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The first charge related to his conviction on two counts of common assault by beating two individuals at an incident in December 2016, as a result of which he was made subject to a community order and a restraining order, as well as being fined and made to pay a victim surcharge and costs.
The second charge related to him undertaking, or attempting to undertake non-emergency surgery on the eyelid of one of the individuals referred to in the first charge, and administering, or attempting to administer, a Prescription-Only Veterinary Medicines to the same person.
The third charged related to an allegation that he had supplied the same individual with a Prescription-Only Medication other than in accordance with a valid prescription.
The second charge and third charges related to incidents which occurred some considerable time before the assault, not as a consequence of it.
At the outset of the hearing Mr Sutcliffe admitted the first and second charges against him and that these constituted serious professional misconduct. He denied the third charge. In relation to that charge the Committee found that, having considered the totality of the evidence, it was unable to be sure that the College had proved the allegation to the requisite standard of proof, namely so that the Committee was sure. Accordingly Charge 3 was dismissed.
The Committee decided that the convictions in the first charge rendered Mr Sutcliffe unfit to practise veterinary surgery and that his conduct in Charge 2 constituted serious professional misconduct.
The Committee then went on to consider sanction.
The Committee considered the aggravating features for both charges. For the first charge it considered the actual injury to one of his victims and risk of injury to the other, noting also that both of his victims were vulnerable people and one was a child, and that the overall incident during which the assaults occurred lasted over a seven hour period.
For the second charge, aggravating factors were that the non-emergency surgery performed by Mr Sutcliffe was wholly inappropriate, that there was a risk of injury to the individual on whom he performed the surgery and that his conduct was reckless.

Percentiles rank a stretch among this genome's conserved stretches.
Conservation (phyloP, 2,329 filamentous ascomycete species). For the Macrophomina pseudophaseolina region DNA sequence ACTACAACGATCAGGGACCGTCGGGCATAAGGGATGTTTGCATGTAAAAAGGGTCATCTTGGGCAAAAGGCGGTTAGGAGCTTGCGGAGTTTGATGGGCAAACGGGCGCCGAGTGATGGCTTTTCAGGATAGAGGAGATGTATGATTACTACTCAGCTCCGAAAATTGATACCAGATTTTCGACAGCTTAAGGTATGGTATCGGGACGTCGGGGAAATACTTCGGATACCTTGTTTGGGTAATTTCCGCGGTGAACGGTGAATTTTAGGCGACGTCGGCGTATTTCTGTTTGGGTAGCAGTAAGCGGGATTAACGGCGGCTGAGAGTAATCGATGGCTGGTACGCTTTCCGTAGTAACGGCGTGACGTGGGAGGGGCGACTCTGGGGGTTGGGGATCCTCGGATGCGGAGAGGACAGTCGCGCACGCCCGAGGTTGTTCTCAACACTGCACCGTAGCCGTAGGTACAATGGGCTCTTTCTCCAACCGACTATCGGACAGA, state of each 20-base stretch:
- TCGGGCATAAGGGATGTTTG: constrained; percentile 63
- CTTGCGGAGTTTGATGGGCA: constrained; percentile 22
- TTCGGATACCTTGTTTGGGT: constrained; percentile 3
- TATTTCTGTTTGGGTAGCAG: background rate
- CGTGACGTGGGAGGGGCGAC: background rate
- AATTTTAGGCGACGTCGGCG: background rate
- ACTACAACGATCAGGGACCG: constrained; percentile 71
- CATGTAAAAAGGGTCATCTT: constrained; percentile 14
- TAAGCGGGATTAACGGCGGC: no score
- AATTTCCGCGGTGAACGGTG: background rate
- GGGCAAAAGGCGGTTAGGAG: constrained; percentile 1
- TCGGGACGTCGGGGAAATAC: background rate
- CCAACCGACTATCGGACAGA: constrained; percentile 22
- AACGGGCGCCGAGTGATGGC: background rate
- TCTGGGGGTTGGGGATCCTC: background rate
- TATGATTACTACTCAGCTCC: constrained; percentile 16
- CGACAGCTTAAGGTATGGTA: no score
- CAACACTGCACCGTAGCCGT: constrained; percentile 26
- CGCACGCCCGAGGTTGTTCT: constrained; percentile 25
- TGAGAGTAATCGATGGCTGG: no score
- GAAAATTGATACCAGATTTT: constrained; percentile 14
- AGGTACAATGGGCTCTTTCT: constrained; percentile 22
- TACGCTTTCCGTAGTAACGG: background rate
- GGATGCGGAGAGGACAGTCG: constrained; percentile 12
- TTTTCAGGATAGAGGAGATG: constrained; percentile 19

The mitigating factors considered by the Committee were that Mr Sutcliffe recognised the gravity of the findings against him and demonstrated insight into the allegations, that the incident in charge 1, though prolonged, was an isolated one, that the incident in charge 2 was consensual and did not result in actual harm and that neither charge had any connection with Mr Sutcliffe’s veterinary practice, nor did they affect client care or animal welfare.
Professor Alistair Barr, chairing the Committee and speaking on its behalf, said: "As recognised by the Committee, the respondent has displayed insight as to the seriousness of his behaviour. Having regard to the evidence of all the character witnesses and the written testimonials the Committee accepts that the respondent’s conduct as set out in charges 1 and 2 was wholly out of character and, therefore, there is no significant risk of repeat behaviour. The Committee considers that the respondent would be fit to return to practise, having regard to his excellent track record as a veterinary surgeon to date, after any period of suspension.
"Having regards to the aggravating and mitigating factors in this case, the Committee has decided that it is sufficient to maintain public confidence in the profession and declare and uphold proper standards of conduct to give a direction for suspension of the respondent’s name from the Register of Veterinary Surgeons.
"The Committee considers that the period of suspension must be sufficient to mark the seriousness of the charges but must be proportionate and fair in the circumstances of the case. The Committee has therefore concluded that the appropriate period of suspension is six months."
Mr Sutcliffe has 28 days from being informed of the Committee’s decision to appeal to the Privy Council.
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